No charges for East Lansing Police Department in Meijer shooting

No charges issued for East Lansing Police Department in Meijer shooting
Published: Aug. 24, 2022 at 12:00 PM EDT|Updated: Aug. 24, 2022 at 6:44 PM EDT
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correction: An earlier quote regarding the Police Oversight Committee was attributed to the East Lansing Police Department. It was actually said by the Capitol City Labor Program, a labor union representing police officers in Clinton, Eaton, Ingham and Jackson counties.

EAST LANSING, Mich. (WILX) - Neither of the officers who shot DeAnthony VanAtten in a grocery store parking lot will face charges, Michigan Attorney General Dana Nessel announced Wednesday.

Nessel said the Department of Attorney General will not seek charges against two East Lansing Police Department (ELPD) officers for their role in a shooting that took place on April 25, in the parking lot of a Meijer located on Lake Lansing Road in East Lansing.

Background: Man shot by East Lansing police at Lake Lansing Meijer charged with 7 felonies

According to police, multiple officers were sent to the Meijer on calls about a man, later identified as DeAnthony VanAtten, running inside with a visible gun on his person.

VanAtten was running away at the time he was shot. East Lansing Police were criticized for shooting a fleeing man and then again for being slow to release footage of the incident. However, a video of the encounter between VanAtten and law enforcement was eventually released to the public.

After a review of the evidence Attorney General Nessel said her department will not seek charges.

“Officers provided multiple lawful commands to VanAtten and he failed to comply,” Nessel said in a release. “Officers Menser and Viera discharged their weapons multiple times and VanAtten’s encounter with the ELPD resulted in him being shot twice. A loaded firearm was found near where VanAtten was apprehended by police.”

Related: ‘A commitment to transparency’ -- East Lansing police release footage from inside Meijer store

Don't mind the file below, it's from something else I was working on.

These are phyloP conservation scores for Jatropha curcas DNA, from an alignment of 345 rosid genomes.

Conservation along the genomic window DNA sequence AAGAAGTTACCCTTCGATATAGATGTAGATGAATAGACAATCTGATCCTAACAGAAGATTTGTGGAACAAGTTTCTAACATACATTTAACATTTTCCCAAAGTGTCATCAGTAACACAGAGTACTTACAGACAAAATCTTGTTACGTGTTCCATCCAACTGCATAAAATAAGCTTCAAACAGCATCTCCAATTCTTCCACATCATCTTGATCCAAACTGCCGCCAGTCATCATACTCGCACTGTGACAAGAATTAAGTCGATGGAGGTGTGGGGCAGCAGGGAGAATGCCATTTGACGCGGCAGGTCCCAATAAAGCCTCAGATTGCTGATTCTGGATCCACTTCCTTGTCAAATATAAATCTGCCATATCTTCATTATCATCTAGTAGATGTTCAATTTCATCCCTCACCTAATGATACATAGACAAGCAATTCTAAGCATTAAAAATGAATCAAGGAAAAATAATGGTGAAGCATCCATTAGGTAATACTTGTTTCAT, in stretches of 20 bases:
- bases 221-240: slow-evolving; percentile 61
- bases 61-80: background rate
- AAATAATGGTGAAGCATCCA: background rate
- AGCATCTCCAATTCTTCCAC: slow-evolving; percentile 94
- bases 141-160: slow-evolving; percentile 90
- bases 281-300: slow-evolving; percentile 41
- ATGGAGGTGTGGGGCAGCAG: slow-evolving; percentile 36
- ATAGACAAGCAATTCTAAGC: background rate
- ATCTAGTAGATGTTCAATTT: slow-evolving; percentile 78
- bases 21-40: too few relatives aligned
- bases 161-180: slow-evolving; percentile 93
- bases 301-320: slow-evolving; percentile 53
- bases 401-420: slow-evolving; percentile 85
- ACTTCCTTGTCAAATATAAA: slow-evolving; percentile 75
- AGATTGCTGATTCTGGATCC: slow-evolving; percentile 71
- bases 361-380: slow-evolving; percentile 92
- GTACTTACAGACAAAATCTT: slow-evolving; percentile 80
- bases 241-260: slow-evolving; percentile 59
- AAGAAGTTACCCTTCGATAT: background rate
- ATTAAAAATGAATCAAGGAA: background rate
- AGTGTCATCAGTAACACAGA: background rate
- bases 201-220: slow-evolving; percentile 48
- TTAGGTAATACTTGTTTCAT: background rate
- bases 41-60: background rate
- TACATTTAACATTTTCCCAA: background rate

Conversely, VanAtten has been charged with one count carrying a concealed weapon, one count receiving and concealing a firearm, one count felony firearm, four counts resisting and obstructing an officer, one count third degree retail fraud.

Nessel said that she found the officers’ shooting of VanAtten was a reasonable use of force under the circumstances.

“Michigan law does give a police officer the right to use the degree of force that is reasonable under the circumstances to effectuate an arrest and protect themselves and others while making that arrest,” said Nessel. “If a person uses force within our state’s definition of self-defense, their actions are justified under the law, and they are not guilty of a crime.”

Capitol City Labor Program representing about 700 people employed in positions of police officers, correctional officers, 911 dispatchers, parking enforcement and related police work. Our members work for local or county government in Clinton, Eaton, Ingham and Jackson counties. They released a statement regarding Nessel’s decision on Wednesday.

“Since it’s inception, the Attorney General’s Public Integrity Unit has reviewed 40 cases, issuing charges in more than 30 of them,” they wrote. “Attorney General Nessel has decided not to do so in this case. Instead, she determined it was ‘clear’ that the involved officers acted reasonably under the circumstances.”

Capitol City Labor Program representatives said the decision by AG Nessel should lead citizens of East Lansing to question the objectiveness and the purpose of the Independent Police Oversight Committee, which is in charge of ensuring police are not themselves breaking the law.

“The decision of the attorney general to charge the suspect with multiple firearm-related felonies, while simultaneously clearing the officers of any wrongdoing, should lead members of the East Lansing community to question the both the objective judgement and purpose of the Independent Police Oversight Committee,” they said. “The officers involved in this unfortunate incident are dedicated public servants. They acted dutifully and legally in protecting the public on the afternoon of April 25. They, along with the rest of our organization’s members, will continue to do so. It is our expectoration that the city will promptly return the officers to duty.”

In the afternoon, the East Lansing Police Department announced the two officers currently on paid administrative leave will be returning to work. They will be initially assigned to non-patrol duties during their transition back to serving with ELPD.

“An officer-involved shooting is never and should never be taken lightly,” said East Lansing Police Chief Kim Johnson. “We understand that this has been extremely difficult for our community and, while this situation was challenging, it also provides us with the opportunity to reflect, grow and improve.”


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